The truth about culture shock that no one tells about

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If you listen to most of the experts and read a few books about moving abroad, you will quickly learn that the experience the expat culture shock is "sponsored" be the letter "U."

This how it is described.

Great. But have you ever wondered if this really relates to your life?

Because most of the foreigners I talked to recently think this is a terrible simplification and has only a slight resemblance to their expat culture chock.

So first, let's focus on the U shape. The assumed phases of culture shock look like this: after arriving in the host county there is a moment of euphoria and delight, known as the honeymoon phase or the tourist phase (“Oh, how wonderful it is in America! The Americans have such open minds. They are so tolerant and innovative!”). This enchantment does not last long and a black hole of despair and maladjustment appears instead (“I never thought Americans could be so different than I am. How come you have to drive everywhere, look for parking for hours and then, there's the American food... I will never feel at home here”). Soon we start the upward climb again. After some time of gradual adjustment to the new reality, acceptance follows.

The problem is that most people, when describing their mental state during their phases of culture shock, see the situation differently.

I heard a lot of stories about expat culture shock and adaptation. And you know what? Each foreigner gave me a different letter/sign to describe the process. Here's a few:

1) The letter L, instead of the upside-down “U.”

My friend's employee, after moving across the pond, was at first delighted with everything. He was surrounded by educated and innovative people, and had access to unlimited possibilities in the technology industry. He could take an advantage of opportunities offered only to the best and brightest, including the option to shop at organic food stores almost for free! A fairy-tale came true. Until one day he turned up at work forlorn and could not shake his depression. He felt inadequate among all this. He admitted that he did not have the strength to compete with thousands of people from all over the world. That he felt like he is suffocating in the American plywood houses, cars, malls. Instead of working he looked at the Facebook profiles of his home friends. And he started to fall ill (from stress).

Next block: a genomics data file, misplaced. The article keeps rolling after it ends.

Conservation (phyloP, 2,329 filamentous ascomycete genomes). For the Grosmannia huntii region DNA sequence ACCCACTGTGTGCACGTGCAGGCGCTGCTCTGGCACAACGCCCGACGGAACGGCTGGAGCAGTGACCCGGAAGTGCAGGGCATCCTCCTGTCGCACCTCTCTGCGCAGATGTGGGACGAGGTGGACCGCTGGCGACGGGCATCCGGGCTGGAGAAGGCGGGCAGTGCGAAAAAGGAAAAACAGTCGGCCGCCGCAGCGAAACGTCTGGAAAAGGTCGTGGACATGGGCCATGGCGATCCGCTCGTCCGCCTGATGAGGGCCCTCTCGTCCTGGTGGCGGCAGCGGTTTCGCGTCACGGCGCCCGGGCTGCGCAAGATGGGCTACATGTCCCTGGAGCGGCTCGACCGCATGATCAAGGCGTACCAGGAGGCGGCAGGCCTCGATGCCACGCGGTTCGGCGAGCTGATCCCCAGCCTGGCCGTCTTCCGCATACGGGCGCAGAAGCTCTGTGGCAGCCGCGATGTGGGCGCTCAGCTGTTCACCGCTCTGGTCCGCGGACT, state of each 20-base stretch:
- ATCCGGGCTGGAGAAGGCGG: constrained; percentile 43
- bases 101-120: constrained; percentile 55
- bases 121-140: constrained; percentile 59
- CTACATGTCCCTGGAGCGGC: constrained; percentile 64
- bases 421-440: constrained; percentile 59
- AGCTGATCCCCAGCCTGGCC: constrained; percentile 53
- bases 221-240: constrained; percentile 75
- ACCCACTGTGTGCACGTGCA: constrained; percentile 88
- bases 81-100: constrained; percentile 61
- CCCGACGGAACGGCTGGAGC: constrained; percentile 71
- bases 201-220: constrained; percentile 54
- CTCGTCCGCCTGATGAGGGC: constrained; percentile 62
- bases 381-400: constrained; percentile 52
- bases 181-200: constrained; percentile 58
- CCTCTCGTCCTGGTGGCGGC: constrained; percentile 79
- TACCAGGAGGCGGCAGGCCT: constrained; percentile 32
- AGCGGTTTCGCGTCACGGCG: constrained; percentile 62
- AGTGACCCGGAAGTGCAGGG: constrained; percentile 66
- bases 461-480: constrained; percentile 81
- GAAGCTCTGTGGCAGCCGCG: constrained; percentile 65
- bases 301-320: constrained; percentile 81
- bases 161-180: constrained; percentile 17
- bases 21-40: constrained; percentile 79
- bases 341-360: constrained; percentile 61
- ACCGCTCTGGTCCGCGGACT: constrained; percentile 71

2) An underscore symbol, i.e., __, for someone who came as a trailing a spouse.

Unlike his spouse, this individual did not have a USA work permit. But she left her home country anyway, and moved for the duration of her husband's contract. She complained and and complained and complained. And suffered from the very beginning. She grew bored of watching TV, but was too apprehensive to find other forms of entertainment. The prospect of leaving the house and taking the highway to the grocery store, museum, or park was too frightening. In the end all things American drove her mad. Consequently, the employed husband had to listen to his loved one’s incessant rants. No one was happy. (Managing trailing spouses during a contract is in fact a significant problem. International companies that send people abroad have been dealing with this issue for years).

3) A slash, i.e., /

When someone was satisfied from the beginning, soaked up all the new, good things in her life, did not mind the things that did not work out, tried to adjust and find her inner peace, and just kept growing.

So when does the U model of expat culture shock come from?

In the 1950s, Sverre Lysgaard, a sociology professor at Oslo University, presented it for the first time. He sought to use it to describe the cultural adaptation process among immigrants. But it was a model rather than a result of empirical research. Later, a number of researchers created similar models, but when confronted with experiences of actual emigrants, those models turned out to not be very true.

In some studies only 10% of the respondents confirmed they easily moved through the “U” phases of culture shock!

The explanation lies in our individual traits, our personality, and the new environment.

Colleen Ward, Stephen Bochner, and Adrian Furnham, the authors of The Psychology of Culture Shock explain that each experience is tailored to the individual.

So the way we manage culture shock depends on a number of factors, such as:

  • how different is the new culture from your home country’s;
  • your familiarity with the language;
  • your mentality;
  • your openness to new experiences;
  • your previous experience with foreign travel;
  • the level of tolerance and also the level of xenophobia in your new country;
  • support from friends and relatives at home and in the host country;
  • whether you have a defined role to perform in the new place;
  • and your level of independence.

What are your experiences? How do you cope? And what letter are you?

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